Man, what are you talking about? Need I refresh your memory that all the early 772s didn't need 84k thrust. The first 772igw that required higher engine thrust was delivered in 97, about two years after the first 772 entered into service.
 
User avatar
PM
Posts: 5391
Joined: Wed Feb 09, 2005 5:05 pm

RE: RR Having Massiv Problems With Their 747 RB-211?

Wed Aug 24, 2005 8:11 pm

Quoting Kaitak744 (Reply 12):
Did I miss any?

Well, if your memory is long enough you might recall that Air India (another ex-pink bit of the globe)originally selected the RB211 for their 744s. But then there were allegations of corruption (gasp!) and the order was switched to PW.

Quoting AirbusA6 (Reply 29):
they chose GE instead (the least favourite engine!)

Not the least favourite engine when they chose it. In fact, since the BA order went in so early, it's hardly meaningful to talk of market success and popularity at that stage. BA were the fourth airline to order the 777 and the first to order the GE90. Both ANA and Thai ordered their planes before BA but selected engines after BA had gone for GE. Indeed, ANA was leaning towards the Trent but took fright when BA chose GE instead and then jumped into the arms of PW. Famously, ANA said at the time that they didn't want to be left operating a "niche" engine (possibly thinking of RR on the 747/767) but then watched the Trent become the most popular engine on the 777 line (and their PW4000 the least popular). Thai were then the first to choose the Trent in the aftermath of RR losing both ANA and BA (maybe RR made a really sweet offer) and were followed withing a year by Cathay and Emirates. GE followed with China Southern, Lauda, Continental and ILFC.

Quoting SA7700 (Reply 33):
Anybody out there who can be of assistance?

There are various online sites (of varying accuracy and reliabilty) but they don't often list engine types. Have you heard of the JP Airline Fleets book that comes out every May/June? It's now in its 39th edition and is very, very reliable. You'll find your engines (and much more) there. Go to www.buchairnet.com and flash your credit card.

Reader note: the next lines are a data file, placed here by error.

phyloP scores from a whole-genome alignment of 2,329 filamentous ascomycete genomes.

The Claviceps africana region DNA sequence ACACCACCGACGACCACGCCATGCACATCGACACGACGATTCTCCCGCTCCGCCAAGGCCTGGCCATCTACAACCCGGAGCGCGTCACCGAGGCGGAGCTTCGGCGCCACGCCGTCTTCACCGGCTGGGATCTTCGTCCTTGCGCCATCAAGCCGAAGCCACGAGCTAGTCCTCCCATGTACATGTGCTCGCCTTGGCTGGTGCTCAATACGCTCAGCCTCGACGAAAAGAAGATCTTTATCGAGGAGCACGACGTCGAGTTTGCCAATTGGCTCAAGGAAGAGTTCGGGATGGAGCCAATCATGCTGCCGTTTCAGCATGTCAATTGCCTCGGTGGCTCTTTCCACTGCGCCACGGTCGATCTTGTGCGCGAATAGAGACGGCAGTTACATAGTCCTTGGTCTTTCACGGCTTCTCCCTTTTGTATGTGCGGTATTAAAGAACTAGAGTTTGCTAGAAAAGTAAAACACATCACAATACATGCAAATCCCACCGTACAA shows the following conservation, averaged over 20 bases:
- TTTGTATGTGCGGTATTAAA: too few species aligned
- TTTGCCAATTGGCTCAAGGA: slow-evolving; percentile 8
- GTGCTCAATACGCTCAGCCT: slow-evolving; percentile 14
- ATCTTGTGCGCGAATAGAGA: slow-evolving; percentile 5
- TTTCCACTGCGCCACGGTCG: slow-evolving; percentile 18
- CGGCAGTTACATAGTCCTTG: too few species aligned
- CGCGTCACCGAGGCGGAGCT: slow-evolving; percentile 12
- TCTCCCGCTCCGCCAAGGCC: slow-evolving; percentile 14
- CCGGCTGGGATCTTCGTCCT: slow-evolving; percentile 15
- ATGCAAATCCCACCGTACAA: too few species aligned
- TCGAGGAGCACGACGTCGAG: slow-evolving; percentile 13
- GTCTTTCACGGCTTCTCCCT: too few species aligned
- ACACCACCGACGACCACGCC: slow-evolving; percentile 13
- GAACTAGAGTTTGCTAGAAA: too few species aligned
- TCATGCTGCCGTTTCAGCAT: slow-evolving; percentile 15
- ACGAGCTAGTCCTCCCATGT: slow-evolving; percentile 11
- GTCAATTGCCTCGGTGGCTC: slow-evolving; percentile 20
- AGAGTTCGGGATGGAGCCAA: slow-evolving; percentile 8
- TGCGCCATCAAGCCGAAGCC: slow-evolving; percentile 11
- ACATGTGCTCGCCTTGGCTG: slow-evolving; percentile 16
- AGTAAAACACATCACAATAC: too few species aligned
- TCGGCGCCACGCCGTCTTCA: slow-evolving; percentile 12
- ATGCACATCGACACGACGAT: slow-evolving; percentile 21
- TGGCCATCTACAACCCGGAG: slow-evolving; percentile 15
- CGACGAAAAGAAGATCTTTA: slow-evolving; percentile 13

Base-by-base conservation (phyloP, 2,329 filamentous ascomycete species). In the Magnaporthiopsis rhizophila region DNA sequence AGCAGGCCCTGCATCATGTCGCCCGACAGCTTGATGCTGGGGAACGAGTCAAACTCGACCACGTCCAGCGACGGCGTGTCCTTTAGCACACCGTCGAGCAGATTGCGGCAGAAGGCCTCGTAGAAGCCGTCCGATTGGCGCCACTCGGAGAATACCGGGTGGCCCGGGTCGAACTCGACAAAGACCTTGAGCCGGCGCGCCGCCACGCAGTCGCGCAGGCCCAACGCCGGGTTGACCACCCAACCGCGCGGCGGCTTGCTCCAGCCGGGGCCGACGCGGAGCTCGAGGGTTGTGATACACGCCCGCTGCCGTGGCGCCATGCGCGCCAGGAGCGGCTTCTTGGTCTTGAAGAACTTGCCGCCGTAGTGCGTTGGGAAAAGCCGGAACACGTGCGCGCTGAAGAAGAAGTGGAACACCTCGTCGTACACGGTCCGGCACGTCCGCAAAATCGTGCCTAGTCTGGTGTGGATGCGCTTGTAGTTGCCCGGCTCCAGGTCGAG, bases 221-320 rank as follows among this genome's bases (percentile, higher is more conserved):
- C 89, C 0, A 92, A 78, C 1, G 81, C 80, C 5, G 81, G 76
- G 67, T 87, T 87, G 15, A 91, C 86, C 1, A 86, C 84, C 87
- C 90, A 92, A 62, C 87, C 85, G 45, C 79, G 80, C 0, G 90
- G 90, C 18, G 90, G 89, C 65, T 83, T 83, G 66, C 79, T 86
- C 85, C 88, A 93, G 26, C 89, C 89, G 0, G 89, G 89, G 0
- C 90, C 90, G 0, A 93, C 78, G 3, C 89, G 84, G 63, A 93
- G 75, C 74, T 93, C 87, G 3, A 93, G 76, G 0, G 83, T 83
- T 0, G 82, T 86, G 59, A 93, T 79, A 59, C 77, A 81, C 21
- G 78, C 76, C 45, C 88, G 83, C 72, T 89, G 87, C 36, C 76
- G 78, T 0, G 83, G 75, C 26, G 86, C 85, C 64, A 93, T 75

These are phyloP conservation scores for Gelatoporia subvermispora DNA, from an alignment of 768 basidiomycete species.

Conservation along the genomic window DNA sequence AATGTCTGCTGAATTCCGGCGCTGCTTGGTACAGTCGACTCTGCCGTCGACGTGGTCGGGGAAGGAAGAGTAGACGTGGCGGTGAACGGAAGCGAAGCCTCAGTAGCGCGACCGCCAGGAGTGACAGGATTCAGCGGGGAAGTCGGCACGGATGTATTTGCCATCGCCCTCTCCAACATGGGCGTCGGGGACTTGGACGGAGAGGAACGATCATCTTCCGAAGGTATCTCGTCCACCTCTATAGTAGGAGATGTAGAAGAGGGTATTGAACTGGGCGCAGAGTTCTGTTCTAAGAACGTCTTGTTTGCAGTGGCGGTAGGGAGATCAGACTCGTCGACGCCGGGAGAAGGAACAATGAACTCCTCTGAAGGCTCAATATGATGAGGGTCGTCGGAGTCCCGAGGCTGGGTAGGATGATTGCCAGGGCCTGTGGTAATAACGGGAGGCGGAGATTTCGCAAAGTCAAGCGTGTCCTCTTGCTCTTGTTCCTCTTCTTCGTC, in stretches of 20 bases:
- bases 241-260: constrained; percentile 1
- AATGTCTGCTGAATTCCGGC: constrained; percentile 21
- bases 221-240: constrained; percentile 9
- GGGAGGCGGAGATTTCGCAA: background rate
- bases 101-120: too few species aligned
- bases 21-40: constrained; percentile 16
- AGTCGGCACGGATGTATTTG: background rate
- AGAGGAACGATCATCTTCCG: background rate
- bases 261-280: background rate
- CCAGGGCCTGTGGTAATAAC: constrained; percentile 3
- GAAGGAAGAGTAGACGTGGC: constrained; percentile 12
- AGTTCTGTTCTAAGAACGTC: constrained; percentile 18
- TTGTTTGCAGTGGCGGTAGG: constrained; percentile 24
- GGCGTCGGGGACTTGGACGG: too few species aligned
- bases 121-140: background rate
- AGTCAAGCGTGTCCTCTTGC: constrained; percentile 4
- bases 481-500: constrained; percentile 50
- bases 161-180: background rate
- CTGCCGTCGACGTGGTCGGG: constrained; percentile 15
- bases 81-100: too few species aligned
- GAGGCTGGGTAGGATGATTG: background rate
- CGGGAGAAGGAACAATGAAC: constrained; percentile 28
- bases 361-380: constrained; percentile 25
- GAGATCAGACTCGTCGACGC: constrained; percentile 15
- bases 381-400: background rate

Quoting Gasman (Reply 43):
I'm not aware of it happening during the last 15 years, but certainly in days gone by this ex-colony of Britian has faced significant political pressure to buy British aviation products

Maybe, but then ANZ switched to GE for their later 744s and chose RR (I hope objectively!) for their 777s and 787s.

Quoting CX flyboy (Reply 44):
some people are already wondering why we ever bought RR in th first place

Waaaaaaaaaaaaaaaaay back in time Cathay wanted DC-10s with GE CF6s. But the then British government (stand up, Michael Heseltine) leaned on them to by TriStars because they had RB211s. In the fullness of time, RR 747s followed and the RB211 ended up as the incumbent at CX: TriStar, 747, A330, A340, 777... (Including the Trent as a development of the RB211.) And will we see the Trents 900 and 1000 continue the tradition???

Quoting CV747 (Reply 49):
Yes, You missed Cargolux.

Cargolux chose the CF6 for their first four 744s and took a fifth from Air France. But in the late '90s they switched to RR (why?) and now have nine RB211 744s in service or on order. In fact, they're the only airline that has switched to RR away from GE or PW. If there are problems now (which I'm in no position to comment on) it's at least relevant that they dumped GE for some reason and have continued to choose RR for each subsequent incremental order. (For what it's worth, their 15th 744 (due next year) will be GE-powered but that's because it's a used plane (built in 1996) and ex-Asiana.)

Quoting TEAtheB (Reply 55):
(to be honest, still not sure if GE have caught up).

Yes, they have. GE now have something like 44% of the total 777 market with RR and PW on something like 32% and 24% respectively. Take out the 2LR and 3ER and GE and RR are neck and neck.

Quoting BoeingBus (Reply 67):
probable solution maybe that RR should buy out PW to gain some good engineers and customers too.